A genial 58-year-old raconteur with a pitch-perfect skill for anecdote and a keen sense of populist outrage, Mannix knows locking up bad guys holds an emotional appeal even among liberal voters. He's a master at making the complex realities of crime and punishment seem simple.
What is less clear is whether Oregon can afford his vision for drug and property crimes--or whether that vision is actually effective.
John Goodman and Kevin Mannix do agree on one thing: Drug and property crimes are extremely costly.
"I used to think I was providing a service when I sold meth," Goodman says. "Now I realize I was a pebble, and every crime I did caused ripples.
"Say I steal a guy's car," he explains. "Now, maybe he can't get to work. Then he has to go to court and spend a lot of time and effort getting his car back."
Now consider the economic impact of Colandus "Slim" Moore. For 38 years, Moore lived for one thing--to shoot heroin into his arm, his neck, or wherever else he could find a vein.
A gravelly voiced Mississippi native who moved to Portland in 1983, Moore spent most of the past 25 years--when not in jail or prison--working the corners of Old Town and the bus mall.
"They should put a statue of him up on 3rd and [West] Burnside," says Randy Sorvisto, a founder of Central City Concern's Recovery Mentor Program. "He was one of those guys you'd always see hustling in Old Town and never expected to see clean."
On a busy day, Moore says, he might shoot up 15 or 20 times. Before he finally kicked his habit in 2005, Moore says he commonly spent $100 to $250 a day on heroin.
(A study by Portland State University researchers of 97 hardcore addicts in the Central City Concern programs found they spent an average of $206 per day--or more than $70,000 a year--just on drugs.)
That's a lot of money, especially if you have no job.
Now clean and a working carpenter's apprentice, Moore says he rarely came by a dollar honestly when he was addicted.
"I've got a sorry-assed work history," he says.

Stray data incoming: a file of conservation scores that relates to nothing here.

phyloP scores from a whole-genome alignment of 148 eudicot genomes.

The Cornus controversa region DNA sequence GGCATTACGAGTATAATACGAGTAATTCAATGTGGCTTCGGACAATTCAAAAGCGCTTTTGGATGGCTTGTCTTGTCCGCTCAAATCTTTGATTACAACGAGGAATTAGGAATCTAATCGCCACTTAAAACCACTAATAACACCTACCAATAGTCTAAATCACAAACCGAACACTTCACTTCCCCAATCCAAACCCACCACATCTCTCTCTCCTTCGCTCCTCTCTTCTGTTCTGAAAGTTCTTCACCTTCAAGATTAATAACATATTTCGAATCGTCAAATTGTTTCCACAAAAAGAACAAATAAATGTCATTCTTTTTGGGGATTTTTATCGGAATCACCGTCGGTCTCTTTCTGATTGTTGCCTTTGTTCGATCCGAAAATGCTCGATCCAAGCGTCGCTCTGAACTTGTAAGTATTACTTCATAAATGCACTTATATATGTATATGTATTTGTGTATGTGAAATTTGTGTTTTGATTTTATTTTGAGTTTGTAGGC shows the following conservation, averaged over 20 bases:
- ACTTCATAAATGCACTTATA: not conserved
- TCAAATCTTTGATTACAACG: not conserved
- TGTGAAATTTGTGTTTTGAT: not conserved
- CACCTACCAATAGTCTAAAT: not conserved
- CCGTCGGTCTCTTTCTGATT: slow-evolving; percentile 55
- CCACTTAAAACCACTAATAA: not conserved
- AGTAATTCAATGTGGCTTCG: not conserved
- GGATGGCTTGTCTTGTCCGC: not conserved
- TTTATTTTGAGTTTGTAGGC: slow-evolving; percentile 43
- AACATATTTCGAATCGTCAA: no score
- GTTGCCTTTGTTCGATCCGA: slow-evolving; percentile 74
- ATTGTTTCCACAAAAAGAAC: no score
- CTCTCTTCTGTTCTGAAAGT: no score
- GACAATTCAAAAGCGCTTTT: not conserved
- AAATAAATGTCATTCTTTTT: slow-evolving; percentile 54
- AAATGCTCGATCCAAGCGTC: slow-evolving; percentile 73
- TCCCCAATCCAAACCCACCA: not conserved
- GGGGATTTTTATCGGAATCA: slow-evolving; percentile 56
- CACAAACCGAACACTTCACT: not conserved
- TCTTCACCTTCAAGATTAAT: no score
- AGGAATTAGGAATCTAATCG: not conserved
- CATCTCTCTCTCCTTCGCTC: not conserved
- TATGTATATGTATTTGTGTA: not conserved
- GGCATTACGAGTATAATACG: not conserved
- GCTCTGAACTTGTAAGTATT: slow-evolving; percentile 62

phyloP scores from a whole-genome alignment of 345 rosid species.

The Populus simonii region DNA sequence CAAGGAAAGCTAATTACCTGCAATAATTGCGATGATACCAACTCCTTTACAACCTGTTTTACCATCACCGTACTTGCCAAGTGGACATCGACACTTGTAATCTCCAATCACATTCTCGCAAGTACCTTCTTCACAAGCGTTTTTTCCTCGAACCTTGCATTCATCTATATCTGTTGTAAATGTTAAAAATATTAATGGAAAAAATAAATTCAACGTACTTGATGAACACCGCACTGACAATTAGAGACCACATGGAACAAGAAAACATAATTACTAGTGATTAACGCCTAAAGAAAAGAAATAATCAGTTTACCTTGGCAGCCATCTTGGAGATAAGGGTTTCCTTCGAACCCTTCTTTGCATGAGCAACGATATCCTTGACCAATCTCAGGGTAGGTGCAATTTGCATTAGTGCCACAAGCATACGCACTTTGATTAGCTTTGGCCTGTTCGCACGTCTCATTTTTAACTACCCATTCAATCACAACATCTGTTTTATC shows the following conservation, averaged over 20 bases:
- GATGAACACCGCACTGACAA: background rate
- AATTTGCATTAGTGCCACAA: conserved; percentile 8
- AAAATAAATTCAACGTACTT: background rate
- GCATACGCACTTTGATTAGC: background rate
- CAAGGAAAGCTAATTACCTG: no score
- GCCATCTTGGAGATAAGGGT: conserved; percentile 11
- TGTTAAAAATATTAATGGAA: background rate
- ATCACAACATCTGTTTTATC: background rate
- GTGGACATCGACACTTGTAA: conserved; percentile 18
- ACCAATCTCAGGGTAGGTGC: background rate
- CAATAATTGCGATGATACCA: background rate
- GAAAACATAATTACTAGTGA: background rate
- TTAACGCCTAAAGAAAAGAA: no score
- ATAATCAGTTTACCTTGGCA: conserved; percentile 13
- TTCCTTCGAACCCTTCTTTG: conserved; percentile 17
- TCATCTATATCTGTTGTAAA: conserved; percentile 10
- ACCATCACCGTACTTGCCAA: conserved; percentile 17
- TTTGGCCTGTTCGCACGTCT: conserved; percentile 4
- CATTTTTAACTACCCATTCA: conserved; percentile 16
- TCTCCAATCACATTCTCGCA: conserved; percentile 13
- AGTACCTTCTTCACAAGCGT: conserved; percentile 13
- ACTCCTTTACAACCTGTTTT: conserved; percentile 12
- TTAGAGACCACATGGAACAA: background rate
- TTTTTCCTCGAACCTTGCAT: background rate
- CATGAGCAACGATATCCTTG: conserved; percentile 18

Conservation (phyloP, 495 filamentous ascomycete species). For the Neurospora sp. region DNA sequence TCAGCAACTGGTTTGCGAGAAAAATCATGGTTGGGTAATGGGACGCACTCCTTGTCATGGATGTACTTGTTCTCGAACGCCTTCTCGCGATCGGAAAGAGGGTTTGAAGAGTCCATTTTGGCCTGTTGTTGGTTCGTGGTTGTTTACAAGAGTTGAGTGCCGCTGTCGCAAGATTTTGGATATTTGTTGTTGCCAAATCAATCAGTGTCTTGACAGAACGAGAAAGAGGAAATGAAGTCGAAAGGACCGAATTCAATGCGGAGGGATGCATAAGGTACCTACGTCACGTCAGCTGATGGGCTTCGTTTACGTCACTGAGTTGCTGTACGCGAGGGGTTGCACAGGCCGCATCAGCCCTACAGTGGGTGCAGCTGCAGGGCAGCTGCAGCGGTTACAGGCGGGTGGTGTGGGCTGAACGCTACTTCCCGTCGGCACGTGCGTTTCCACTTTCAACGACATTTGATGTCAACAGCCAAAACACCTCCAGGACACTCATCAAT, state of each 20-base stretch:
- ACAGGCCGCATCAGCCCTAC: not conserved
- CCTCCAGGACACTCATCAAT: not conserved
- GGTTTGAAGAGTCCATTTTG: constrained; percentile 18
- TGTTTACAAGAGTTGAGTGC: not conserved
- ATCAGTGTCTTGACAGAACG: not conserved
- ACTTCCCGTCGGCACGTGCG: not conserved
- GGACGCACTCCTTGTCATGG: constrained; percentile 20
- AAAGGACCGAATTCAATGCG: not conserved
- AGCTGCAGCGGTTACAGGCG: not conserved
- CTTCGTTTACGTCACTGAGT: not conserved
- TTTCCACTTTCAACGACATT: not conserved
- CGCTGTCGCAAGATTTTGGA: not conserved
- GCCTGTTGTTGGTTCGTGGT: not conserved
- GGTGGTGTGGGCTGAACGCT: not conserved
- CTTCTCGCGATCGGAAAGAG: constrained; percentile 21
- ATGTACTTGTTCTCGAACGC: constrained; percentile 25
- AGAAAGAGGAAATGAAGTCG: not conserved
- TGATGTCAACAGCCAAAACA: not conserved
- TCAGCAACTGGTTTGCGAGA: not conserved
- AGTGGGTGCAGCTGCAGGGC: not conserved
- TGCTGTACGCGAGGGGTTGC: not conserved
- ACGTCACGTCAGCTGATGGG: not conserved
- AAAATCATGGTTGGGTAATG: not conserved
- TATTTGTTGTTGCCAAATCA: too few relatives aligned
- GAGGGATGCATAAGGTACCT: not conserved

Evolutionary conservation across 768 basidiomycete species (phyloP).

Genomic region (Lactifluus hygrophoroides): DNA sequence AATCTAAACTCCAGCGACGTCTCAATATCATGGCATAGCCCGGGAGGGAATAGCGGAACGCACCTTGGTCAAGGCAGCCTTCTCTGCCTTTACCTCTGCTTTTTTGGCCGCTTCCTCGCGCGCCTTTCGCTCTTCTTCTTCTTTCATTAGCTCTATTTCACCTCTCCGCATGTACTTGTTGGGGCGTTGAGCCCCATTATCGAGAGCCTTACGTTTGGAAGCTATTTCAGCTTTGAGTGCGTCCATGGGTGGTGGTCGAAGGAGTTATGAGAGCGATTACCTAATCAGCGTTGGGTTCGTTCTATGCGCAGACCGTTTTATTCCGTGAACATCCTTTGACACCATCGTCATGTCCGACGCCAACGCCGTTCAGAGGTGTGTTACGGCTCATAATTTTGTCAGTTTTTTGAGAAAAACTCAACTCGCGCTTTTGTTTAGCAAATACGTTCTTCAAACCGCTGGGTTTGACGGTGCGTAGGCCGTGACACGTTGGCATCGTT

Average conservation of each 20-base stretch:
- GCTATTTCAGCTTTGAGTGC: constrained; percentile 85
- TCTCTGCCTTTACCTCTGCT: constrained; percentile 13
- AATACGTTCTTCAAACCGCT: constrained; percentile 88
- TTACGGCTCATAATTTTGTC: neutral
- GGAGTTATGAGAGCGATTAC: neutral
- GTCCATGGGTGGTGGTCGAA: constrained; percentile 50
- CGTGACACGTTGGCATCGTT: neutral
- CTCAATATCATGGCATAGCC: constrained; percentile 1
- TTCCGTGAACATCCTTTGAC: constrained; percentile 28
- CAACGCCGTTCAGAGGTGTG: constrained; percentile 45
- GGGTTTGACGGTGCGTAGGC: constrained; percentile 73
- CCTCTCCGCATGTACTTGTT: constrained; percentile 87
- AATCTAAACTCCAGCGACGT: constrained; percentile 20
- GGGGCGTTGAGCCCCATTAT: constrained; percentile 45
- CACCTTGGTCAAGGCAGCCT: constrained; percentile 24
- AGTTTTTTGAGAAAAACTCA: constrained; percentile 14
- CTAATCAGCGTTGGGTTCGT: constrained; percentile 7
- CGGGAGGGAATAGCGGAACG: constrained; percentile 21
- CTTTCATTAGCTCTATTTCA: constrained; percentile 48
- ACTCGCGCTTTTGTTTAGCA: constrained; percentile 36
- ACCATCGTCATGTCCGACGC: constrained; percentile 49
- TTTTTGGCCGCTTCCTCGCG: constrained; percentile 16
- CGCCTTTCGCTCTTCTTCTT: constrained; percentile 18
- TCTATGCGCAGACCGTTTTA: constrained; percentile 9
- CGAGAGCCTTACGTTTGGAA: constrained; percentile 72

Moore adds that people underestimate junkies' economic savvy.
"If you are a dummy," he says, "you won't make enough to feed your addiction."
And feeding that addiction is all that matters.
"Every day, all that runs through your mind is, 'Where am I going to lay my head tonight, and how am I going to clean up enough to go into the store and steal something?'" Moore says.
As an example, for years, Moore exploited Nordstrom's longtime "no questions asked" return policy.
In one scam, he and an accomplice would go to the downtown department store. One would rub toothpaste around his gums and, when inside the store, sip some water. When the toothpaste foamed up, he would fake a convulsion. As onlookers rushed to help, the accomplice would grab items, often women's purses, and head for the door.
"We'd get somebody, usually a white woman, to return them," he says. "That's enough for one day."
Moore says junkies have tricks of the trade, like any profession. (First rule: Never carry bindles of heroin in your pocket where a cop can find them. Carry them in your mouth so you can swallow the packets or put them in a crushed coffee cup near where you are selling.)
When dealing, Moore often duped his customers. He'd make "marijuana" by wetting Yellow Pages and rolling them under his foot on a rough sidewalk. "Looked just like a bud," he says.
To "manufacture" heroin, he'd moisten instant coffee, package it in plastic and then drop the package into a cup of vinegar to mimic the drug's sour smell.